That’s the basic advantage there: it makes it easier for people to pay, and you can also take payments over the phone. You also keep the customer on your website during the checkout process. With standard PayPal, they are sent to the PayPal site.
There are fees per transaction to have your virtual credit card terminal:
- American Express: 3.5% of the transaction
- U.S. transactions: 2.9% plus 30 cents per transaction
- International transactions: 4.4% plus a fixed fee depending on the currency per transaction
- Virtual Terminal: 3.1% plus 30 cents for U.S. transactions (add 1.5% for cross-border transactions)
An Easy Way to Save on PayPal Fees
Many online entrepreneurs have missed one quick and easy step to lower their PayPal merchant fees. Instead of the usual 2.9% fee (plus 30 cents) per transaction that PayPal charges, you can reduce your fee amount to as low as 1.9%. It may not seem like much, but it definitely adds up over time.
To do so, you simply apply for the “merchant rate” through the PayPal site by logging in to your account and going to Profile and Settings, then My Money, and then clicking on Merchant Fees and filling out the application.
In general, you have to be doing $3,000 worth of business each month. And if your monthly sales dip below that amount, your merchant rate status can be taken away.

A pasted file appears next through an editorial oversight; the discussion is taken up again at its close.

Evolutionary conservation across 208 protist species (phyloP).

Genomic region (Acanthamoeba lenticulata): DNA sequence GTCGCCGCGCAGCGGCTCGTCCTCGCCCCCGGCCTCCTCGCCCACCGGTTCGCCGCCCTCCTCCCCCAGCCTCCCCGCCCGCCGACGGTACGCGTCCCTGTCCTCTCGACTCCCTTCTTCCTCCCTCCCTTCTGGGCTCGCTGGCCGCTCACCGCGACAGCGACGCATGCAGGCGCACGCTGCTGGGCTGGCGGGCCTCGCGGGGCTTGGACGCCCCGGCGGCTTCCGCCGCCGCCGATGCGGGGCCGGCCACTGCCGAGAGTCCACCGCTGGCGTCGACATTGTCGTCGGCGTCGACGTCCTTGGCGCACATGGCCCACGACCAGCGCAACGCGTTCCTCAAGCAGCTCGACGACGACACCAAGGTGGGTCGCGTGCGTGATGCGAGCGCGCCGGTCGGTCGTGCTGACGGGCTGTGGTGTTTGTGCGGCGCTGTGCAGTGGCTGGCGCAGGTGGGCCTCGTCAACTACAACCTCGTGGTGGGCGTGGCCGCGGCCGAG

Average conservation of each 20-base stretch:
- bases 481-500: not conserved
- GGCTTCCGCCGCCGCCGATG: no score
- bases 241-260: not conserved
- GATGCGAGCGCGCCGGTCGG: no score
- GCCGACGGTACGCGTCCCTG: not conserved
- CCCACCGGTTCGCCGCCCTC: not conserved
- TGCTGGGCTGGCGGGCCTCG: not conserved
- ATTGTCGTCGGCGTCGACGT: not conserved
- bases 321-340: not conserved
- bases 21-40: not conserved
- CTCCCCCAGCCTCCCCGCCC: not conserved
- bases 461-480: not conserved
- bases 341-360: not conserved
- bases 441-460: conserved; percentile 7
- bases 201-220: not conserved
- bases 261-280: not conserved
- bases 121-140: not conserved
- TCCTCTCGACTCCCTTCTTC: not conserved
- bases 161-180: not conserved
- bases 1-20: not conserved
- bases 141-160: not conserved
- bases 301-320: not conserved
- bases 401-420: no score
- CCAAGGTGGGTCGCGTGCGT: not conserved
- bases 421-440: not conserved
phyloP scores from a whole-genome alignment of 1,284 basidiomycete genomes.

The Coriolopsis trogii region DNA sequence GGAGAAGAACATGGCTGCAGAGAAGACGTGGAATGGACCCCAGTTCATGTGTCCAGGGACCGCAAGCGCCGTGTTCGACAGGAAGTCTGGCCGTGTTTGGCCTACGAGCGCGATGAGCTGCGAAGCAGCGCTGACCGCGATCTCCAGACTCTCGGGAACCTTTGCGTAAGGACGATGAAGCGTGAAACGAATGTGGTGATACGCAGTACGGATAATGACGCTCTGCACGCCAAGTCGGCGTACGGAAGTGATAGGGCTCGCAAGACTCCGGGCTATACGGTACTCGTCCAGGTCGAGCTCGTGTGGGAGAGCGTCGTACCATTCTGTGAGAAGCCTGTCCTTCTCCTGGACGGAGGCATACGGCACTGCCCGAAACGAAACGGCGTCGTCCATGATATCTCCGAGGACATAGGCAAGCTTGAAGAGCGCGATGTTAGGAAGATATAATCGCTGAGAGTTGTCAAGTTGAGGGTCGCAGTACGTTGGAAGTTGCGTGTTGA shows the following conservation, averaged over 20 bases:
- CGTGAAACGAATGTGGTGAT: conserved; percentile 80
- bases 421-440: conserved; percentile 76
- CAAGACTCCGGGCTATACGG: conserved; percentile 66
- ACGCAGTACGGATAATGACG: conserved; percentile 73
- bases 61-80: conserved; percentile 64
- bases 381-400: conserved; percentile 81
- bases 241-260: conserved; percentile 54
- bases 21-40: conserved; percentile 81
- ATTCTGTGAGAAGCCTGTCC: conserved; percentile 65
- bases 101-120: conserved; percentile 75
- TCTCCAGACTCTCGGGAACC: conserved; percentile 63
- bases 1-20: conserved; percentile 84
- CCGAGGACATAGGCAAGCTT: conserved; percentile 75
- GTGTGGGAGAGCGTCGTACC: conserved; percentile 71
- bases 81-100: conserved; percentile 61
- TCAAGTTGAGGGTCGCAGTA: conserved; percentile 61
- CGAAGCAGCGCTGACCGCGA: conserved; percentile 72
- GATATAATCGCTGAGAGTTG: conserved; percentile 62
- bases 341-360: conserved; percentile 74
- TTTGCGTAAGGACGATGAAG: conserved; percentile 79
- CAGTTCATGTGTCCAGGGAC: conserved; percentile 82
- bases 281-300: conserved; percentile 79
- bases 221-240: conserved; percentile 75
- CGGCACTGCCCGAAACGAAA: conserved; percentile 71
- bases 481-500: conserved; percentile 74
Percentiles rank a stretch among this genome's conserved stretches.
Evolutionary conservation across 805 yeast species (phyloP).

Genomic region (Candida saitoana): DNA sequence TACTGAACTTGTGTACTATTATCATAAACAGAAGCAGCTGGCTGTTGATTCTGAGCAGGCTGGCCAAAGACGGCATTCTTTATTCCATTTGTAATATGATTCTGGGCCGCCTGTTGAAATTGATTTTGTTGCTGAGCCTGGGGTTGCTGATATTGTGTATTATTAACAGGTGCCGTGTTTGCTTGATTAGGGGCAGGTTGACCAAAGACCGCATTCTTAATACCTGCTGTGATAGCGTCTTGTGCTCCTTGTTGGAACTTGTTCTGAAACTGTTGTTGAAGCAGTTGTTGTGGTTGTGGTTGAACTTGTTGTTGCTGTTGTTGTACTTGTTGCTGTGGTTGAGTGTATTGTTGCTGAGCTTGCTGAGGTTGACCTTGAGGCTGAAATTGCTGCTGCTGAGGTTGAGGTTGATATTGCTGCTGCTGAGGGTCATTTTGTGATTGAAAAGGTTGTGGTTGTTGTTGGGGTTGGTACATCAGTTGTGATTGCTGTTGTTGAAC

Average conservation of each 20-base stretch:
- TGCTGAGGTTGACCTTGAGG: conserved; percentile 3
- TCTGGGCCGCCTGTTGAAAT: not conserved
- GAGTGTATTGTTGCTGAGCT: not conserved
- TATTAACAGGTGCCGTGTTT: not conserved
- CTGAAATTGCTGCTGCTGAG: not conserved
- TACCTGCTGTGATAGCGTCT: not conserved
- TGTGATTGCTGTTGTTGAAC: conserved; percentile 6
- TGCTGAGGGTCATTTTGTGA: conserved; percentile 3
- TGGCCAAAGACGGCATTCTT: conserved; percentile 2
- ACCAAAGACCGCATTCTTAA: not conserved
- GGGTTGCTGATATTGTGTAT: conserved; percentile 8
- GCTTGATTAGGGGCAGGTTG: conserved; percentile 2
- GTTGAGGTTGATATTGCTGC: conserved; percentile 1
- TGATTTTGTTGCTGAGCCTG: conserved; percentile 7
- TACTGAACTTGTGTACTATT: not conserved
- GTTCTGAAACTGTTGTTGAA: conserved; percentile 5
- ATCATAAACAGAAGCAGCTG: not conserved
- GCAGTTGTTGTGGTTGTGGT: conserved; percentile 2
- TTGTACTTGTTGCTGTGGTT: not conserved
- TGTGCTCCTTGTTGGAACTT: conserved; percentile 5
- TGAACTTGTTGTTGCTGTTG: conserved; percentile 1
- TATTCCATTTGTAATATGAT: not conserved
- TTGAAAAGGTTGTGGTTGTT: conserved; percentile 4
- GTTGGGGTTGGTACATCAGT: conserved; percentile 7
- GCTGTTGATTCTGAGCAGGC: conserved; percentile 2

Alternatives to PayPal
As you can see, PayPal definitely nickel-and-dimes you. And the amount of money you pay in fees can quickly add up, especially the more transactions you do.
The good news is that there are alternatives to PayPal that charge less in fees. And you might also want to explore these different online payment services for other reasons.
For example, some of your potential customers might not use PayPal. Also, PayPal sometimes blocks accounts, so you may not want all your money in one place, just in case it happens to you and you need an alternative way to accept payments while you work things out with PayPal.
Stripe charges the same fees as PayPal, but it doesn’t charge additional fees for international transactions (remember that PayPal charges quite a bit extra for those). If you have a lot of customers outside the United States, this is a great alternative.
Transferwise is also a great choice if you have a lot of international customers, as their fees are low and they have better currency exchange rates than other payment services, especially PayPal.
Google Wallet is a good option as your customers don’t need the Wallet app to make payments. Plus, payments are automatically sent to your connected bank account. Best of all, Wallet doesn’t charge any fees.
Apple Pay is another payment process that is growing in popularity and integrates with many shopping cart and payment processing services, such as Stripe.
The Bottom Line
PayPal is an industry standard online payment system. Yes, the PayPal merchant fees can cut into your profits, but it’s so widely used by consumers you basically need to have this option to make sure you don’t miss out on potential sales.
But there are ways to reduce your fees, as we've shown, and it’s always good to keep other payment options open. Giving your customers more than one way to pay is always a good thing.